MEXICO CITY — Two Honduran priests say the church is overwhelmed trying to provide humanitarian relief to victims of Hurricane Iota, barely two weeks after Hurricane Eta devastated the region.
“There are many needs and little human, physical and material capacity to respond,” Jesuit Father Ismael Moreno Coto said from Progreso, Honduras, where he was trapped by a torrent of floodwater flowing through the street past his home.
“At this time, we’re not thinking about other needs (other than) helping people who have been evacuated with water, food basics,” masks — due to the pandemic — and mattresses and sanitary items, he said.
“There will come another step in which we organize ourselves (to provide) food in the shelters, but in this very first stage, it’s what we would call an emergency, and the most urgent thing is saving lives.”
Hurricane Iota landed in Nicaragua as a Category 4 storm and lost strength as it crossed Central America, but it dumped enormous amounts of rain on an already saturated region, provoking flooding, washing away bridges and causing mudslides. The impact was especially devastating in Honduras, where northern parts of the country flooded, including its largest city, San Pedro Sula.
“It’s sad because many people are practically now in the streets,” said Father Germán Calix, former director of Caritas Honduras. “They’ve lost homes. They’ve lost work. Campesinos have lost their crops.”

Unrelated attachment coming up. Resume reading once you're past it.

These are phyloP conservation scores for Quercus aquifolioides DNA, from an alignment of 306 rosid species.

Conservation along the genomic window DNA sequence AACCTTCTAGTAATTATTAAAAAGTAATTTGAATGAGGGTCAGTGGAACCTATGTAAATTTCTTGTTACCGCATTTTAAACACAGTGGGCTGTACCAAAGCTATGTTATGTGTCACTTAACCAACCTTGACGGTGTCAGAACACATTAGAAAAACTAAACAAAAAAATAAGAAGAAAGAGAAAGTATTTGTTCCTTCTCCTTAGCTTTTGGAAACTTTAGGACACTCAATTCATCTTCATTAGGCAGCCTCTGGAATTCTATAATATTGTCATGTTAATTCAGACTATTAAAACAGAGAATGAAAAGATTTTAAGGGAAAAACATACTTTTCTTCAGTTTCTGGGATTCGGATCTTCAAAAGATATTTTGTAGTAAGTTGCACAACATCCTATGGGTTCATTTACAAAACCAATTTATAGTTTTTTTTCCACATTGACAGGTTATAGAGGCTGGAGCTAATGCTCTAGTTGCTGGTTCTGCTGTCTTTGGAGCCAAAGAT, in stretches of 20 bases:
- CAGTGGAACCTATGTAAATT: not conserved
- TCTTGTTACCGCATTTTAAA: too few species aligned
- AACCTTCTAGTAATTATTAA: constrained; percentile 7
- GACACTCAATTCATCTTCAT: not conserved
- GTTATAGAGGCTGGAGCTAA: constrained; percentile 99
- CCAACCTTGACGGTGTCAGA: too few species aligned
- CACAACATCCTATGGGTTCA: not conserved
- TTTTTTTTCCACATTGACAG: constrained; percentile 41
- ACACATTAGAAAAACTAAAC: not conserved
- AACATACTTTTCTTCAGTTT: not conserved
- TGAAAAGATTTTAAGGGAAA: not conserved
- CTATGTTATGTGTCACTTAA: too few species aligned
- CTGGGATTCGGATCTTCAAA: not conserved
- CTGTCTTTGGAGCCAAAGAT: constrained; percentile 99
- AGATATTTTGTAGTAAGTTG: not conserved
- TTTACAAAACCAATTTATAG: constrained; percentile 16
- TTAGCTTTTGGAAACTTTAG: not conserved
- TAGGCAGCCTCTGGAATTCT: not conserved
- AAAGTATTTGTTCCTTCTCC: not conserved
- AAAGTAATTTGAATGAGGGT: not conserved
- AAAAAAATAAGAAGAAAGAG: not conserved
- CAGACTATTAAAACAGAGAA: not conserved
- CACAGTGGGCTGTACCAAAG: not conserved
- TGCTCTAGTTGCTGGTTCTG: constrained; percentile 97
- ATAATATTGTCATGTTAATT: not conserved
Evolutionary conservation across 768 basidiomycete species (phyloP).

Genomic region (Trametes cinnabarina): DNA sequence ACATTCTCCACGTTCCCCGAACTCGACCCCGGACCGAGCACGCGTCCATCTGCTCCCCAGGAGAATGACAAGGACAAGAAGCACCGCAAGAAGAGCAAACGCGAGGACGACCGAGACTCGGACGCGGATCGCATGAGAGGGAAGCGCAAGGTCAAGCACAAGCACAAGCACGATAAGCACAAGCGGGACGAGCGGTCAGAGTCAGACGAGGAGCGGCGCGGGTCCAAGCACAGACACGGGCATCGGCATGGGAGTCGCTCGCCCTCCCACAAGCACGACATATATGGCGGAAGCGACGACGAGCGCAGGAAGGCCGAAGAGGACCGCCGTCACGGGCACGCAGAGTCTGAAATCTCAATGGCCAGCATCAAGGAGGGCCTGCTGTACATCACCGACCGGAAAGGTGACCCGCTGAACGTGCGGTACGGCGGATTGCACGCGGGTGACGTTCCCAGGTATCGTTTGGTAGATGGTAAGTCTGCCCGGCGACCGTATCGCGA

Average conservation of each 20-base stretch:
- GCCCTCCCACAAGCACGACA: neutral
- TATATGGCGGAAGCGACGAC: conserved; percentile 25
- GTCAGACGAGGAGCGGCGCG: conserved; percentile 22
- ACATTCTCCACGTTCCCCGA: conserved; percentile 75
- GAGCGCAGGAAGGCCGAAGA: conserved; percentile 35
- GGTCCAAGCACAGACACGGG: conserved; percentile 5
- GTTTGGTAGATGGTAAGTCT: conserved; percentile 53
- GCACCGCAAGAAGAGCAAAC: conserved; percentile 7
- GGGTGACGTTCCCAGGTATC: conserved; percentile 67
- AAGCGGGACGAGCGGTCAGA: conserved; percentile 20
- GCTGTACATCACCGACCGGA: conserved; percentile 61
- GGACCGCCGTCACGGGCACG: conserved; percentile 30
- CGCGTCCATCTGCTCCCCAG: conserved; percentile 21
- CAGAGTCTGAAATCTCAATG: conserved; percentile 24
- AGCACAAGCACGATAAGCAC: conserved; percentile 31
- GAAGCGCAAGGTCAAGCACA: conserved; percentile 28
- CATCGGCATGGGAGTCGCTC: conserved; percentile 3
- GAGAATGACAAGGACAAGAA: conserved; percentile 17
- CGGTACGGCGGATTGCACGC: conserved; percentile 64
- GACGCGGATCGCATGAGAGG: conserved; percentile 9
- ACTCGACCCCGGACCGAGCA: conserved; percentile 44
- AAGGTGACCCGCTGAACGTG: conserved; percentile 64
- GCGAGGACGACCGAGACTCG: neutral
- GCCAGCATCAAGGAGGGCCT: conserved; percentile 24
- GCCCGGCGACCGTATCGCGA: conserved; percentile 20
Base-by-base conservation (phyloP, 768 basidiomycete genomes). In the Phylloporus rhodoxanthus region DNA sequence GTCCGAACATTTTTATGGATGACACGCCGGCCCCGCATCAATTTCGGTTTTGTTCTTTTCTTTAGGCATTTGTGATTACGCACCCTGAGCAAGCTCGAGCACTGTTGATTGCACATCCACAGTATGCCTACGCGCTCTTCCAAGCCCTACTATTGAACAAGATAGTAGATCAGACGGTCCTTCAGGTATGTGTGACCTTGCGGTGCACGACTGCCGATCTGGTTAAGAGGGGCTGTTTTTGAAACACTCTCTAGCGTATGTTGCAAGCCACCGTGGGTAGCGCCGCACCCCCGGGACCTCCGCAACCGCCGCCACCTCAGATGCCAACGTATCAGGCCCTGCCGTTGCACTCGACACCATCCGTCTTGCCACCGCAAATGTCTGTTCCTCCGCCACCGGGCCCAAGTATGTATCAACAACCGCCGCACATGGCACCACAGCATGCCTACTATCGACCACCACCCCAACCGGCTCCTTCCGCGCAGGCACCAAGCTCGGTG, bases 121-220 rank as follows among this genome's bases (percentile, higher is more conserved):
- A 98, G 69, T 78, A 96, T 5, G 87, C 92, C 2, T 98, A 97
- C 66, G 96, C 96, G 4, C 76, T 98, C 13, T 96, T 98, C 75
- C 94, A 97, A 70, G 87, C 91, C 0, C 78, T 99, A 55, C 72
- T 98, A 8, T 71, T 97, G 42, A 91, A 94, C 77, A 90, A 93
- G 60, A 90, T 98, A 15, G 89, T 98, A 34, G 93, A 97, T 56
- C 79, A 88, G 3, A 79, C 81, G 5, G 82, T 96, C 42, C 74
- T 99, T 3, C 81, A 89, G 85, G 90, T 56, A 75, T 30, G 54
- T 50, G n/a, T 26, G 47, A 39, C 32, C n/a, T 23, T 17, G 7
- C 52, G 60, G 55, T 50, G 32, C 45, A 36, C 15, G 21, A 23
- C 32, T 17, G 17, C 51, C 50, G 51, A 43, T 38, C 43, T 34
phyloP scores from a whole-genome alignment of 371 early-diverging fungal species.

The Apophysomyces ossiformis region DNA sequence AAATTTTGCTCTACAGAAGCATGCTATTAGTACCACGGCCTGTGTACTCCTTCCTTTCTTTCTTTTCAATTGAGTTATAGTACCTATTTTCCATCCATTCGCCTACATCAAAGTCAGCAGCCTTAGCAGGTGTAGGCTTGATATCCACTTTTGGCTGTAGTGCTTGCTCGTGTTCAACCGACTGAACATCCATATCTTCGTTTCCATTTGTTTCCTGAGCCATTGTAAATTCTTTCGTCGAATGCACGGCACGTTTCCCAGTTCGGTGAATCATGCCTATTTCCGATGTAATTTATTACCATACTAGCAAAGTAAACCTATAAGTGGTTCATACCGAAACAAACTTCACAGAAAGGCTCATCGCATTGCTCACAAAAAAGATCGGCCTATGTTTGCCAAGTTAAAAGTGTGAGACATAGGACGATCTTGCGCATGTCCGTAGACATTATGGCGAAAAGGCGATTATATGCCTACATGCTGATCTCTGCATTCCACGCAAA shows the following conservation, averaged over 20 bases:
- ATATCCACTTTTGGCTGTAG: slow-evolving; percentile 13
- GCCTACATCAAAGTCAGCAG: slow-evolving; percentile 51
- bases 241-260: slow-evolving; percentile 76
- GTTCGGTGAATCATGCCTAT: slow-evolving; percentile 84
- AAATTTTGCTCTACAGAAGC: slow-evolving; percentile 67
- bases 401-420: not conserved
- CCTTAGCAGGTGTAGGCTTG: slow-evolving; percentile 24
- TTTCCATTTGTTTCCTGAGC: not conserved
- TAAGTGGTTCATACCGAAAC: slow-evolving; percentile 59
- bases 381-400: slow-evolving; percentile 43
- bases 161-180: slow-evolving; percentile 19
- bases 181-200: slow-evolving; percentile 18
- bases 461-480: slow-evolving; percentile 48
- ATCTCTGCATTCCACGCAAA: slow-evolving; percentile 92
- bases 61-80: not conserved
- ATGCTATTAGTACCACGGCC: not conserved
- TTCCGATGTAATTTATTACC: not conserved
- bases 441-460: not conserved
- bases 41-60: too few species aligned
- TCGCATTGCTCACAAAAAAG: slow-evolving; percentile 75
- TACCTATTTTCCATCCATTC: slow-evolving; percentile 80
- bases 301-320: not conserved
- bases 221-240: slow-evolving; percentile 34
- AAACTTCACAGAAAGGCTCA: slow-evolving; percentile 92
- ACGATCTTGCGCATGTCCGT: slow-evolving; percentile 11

Honduran authorities estimate some 500,000 people were impacted by the floods, while 26 people in four countries lost their lives, according to press reports.
The devastation of two strong storms arriving in two weeks drew comparisons to Hurricane Mitch, which devastated Honduras in 1998 and claimed at least 9,000 lives.
Moreno called the current situation “more integrally disastrous” due to twin storms arriving amid a pandemic. He also said the international response to Hurricane Mitch was more robust and so was the government response.
“On this occasion, when the damage is even worse … we’ve not been able to enter into coordination with the government,” he said. He attributed the problem to his Center for Reflection, Research and Communications, which has criticized the current Honduran government.
“It’s something ideological and above the need to join forces,” Moreno said. “I have not been able to speak with the mayor or any functionary because they don’t trust us (and) we’re critical.”